DEATH AND T CELLS: AN EVALUATION OF HOST CONTRIBUTIONS TO MURINE CYTOMEGALOVIRUS PATHOGENESIS AND EXTRINSIC CELL DEATH TO T CELLS Open Access

Livingston-Rosanoff, Devon (2013)

Permanent URL: https://etd.library.emory.edu/concern/etds/3j3332880?locale=en
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Abstract

Cytomegaloviruses (CMVs) establish a lifelong persistent infection in their hosts. They rarely cause disease in the immunocompetent but are a significant source of morbidity and mortality in immunocompromised hosts as well as following transplacental transmission during pregnancy. Due to strict species specificity, studies of pathogenesis or the immune response to CMV rely on murine CMV (MCMV). MCMV induces a potent T cell response that helps control viral replication. MCMV infection also activates innate immunity, including extrinsic apoptotic and programmed necrotic pathways. Caspase 8 (Casp8) is the apical caspase controlling extrinsic apoptosis while simultaneously suppressing programmed necrosis mediated by receptor interacting protein (RIP)1 and RIP3. In this dissertation, I describe work evaluating host contributions to MCMV pathogenesis and contributions of extrinsic cell death pathways to the antiviral T cell response.

Host factors involved in CMV pathogenesis remain poorly understood. I found that antiviral T cells mediate a lethal hepatitis during MCMV infection. Lethality is associated with increased cytokine production by hepatic CD8 T cells at day four. Thus, the antiviral T cell response contributes to or protects from MCMV disease depending on the context and antiviral T cells exert their effects in the periphery at earlier times that previously appreciated.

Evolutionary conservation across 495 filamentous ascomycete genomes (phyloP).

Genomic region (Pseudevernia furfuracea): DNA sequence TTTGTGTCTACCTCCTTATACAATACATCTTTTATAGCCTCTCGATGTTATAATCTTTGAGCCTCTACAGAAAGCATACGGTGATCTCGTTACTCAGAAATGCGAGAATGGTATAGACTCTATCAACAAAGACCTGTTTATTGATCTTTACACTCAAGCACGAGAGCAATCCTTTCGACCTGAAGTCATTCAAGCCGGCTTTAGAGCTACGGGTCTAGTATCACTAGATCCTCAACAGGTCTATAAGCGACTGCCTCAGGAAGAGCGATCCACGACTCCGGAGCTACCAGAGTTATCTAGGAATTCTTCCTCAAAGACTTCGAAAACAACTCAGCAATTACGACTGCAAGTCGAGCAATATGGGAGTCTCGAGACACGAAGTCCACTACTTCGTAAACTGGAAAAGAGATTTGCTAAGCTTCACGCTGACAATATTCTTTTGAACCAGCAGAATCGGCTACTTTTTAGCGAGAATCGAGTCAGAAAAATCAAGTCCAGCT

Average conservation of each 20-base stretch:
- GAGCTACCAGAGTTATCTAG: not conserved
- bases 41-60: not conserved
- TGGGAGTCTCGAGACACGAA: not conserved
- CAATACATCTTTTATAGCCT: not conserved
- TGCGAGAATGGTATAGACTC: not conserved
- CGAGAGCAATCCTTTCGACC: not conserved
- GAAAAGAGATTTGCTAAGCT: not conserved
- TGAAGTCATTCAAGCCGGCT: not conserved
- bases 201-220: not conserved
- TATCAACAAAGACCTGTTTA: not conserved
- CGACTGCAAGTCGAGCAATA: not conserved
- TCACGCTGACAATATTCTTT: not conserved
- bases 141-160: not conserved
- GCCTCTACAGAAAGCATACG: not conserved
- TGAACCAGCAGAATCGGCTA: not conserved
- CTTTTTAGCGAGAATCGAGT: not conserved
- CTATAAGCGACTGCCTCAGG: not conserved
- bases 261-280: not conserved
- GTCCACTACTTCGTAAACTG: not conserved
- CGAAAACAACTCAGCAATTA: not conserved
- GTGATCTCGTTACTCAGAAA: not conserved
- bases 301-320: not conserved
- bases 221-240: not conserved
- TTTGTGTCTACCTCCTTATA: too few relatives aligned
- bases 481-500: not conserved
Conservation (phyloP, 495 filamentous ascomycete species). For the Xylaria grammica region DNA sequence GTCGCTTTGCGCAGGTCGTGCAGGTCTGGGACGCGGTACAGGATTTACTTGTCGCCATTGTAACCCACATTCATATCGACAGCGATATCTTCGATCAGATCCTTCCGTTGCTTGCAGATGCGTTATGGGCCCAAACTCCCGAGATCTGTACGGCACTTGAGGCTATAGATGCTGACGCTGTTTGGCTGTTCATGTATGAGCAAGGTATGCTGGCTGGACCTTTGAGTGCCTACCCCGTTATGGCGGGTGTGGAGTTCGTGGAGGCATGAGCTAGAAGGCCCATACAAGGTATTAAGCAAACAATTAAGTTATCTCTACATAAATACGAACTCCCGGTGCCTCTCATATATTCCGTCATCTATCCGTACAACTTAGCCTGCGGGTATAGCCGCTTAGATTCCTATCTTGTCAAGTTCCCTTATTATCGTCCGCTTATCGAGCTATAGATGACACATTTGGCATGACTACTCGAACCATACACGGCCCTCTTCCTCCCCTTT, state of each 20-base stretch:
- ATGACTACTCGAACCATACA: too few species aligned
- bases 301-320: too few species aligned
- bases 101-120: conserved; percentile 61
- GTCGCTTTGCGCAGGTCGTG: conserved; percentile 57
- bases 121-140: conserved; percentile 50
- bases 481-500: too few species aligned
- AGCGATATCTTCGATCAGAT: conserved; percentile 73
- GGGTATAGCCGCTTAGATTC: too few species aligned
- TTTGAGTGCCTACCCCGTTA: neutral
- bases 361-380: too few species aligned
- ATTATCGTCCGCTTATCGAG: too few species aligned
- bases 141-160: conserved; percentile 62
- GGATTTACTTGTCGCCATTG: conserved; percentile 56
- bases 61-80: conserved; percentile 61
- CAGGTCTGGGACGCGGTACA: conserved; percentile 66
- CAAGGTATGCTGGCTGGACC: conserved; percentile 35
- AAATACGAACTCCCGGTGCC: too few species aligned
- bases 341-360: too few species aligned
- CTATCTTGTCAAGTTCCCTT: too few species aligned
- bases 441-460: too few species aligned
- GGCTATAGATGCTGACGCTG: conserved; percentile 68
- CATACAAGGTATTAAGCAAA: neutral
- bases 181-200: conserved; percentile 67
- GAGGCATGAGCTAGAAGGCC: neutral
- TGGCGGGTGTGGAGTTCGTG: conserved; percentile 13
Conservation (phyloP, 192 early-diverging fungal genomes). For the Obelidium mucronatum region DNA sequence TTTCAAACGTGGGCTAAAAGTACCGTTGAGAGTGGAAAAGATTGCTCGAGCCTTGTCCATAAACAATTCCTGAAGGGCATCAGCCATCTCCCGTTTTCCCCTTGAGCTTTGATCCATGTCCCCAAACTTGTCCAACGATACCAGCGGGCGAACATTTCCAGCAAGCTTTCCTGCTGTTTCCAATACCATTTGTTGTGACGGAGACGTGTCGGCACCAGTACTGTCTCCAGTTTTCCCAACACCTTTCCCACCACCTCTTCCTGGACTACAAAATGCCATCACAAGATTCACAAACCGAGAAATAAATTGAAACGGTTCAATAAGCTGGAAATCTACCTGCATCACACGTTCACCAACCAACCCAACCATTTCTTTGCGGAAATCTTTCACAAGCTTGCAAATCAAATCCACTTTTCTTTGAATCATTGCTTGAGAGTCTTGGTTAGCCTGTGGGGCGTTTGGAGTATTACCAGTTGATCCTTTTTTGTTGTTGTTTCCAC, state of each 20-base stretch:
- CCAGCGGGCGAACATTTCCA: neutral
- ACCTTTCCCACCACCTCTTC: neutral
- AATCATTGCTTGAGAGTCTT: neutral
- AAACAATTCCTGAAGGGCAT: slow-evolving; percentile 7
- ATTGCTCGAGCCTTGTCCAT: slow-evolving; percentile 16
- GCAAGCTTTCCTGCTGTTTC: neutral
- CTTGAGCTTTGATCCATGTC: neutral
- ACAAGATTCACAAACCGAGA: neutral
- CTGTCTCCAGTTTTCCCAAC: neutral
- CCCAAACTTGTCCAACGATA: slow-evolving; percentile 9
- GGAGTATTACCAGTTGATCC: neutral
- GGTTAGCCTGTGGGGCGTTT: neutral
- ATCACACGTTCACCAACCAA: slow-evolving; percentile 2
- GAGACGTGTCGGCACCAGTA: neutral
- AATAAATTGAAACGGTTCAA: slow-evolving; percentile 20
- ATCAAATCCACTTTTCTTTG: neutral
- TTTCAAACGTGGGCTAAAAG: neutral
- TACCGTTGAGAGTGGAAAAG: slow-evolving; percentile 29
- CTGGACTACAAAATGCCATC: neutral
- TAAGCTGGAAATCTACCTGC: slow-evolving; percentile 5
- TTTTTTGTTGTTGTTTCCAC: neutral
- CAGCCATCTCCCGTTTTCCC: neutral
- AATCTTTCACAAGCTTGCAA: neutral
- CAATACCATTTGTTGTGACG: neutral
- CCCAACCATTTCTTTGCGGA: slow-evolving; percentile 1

RIP3 mediates programmed necrosis and its inhibition is required for productive in vivo replication of MCMV, but its contribution to the immune response is unknown. I found that, at low doses, RIP3 is dispensable for the antiviral T cell response and control of infection. However, RIP3 helps to protect mice from a Casp8-dependent death following high dose inoculation. Thus, under certain conditions, programmed necrosis restricts extrinsic apoptosis and can protect from disease.

CD8 T cells lacking Casp8 undergo a RIP1/RIP3 mediated programmed necrosis upon TCR ligation, but functions of Casp8 in T cells outside of regulating this necrotic pathways remain unexplored. Utilizing Casp8-/-Rip3-/- mice, I found that Casp8 is required for homeostatic turnover of CD8 T cells, but is dispensable for a robust CD8 T cell response to MCMV. Thus, during an antiviral CD8 T cell response, extrinsic apoptosis is completely dispensable.

Table of Contents

Abstract.............................................................................................................................. iii

Acknowledgements........................................................................................................... v

Table of Contents ............................................................................................................. vi

List of Figures and Tables ............................................................................................. viii

Abbreviations..................................................................................................................... x

Chapter 1: Introduction

A. Betaherpesvirinae Background .......................................................................... 2

Taxonomy, genome and structure ........................................................................... 2

Tropism................................................................................................................... 2

Viral life cycle .......................................................................................................... 3

Pathogenesis ........................................................................................................... 4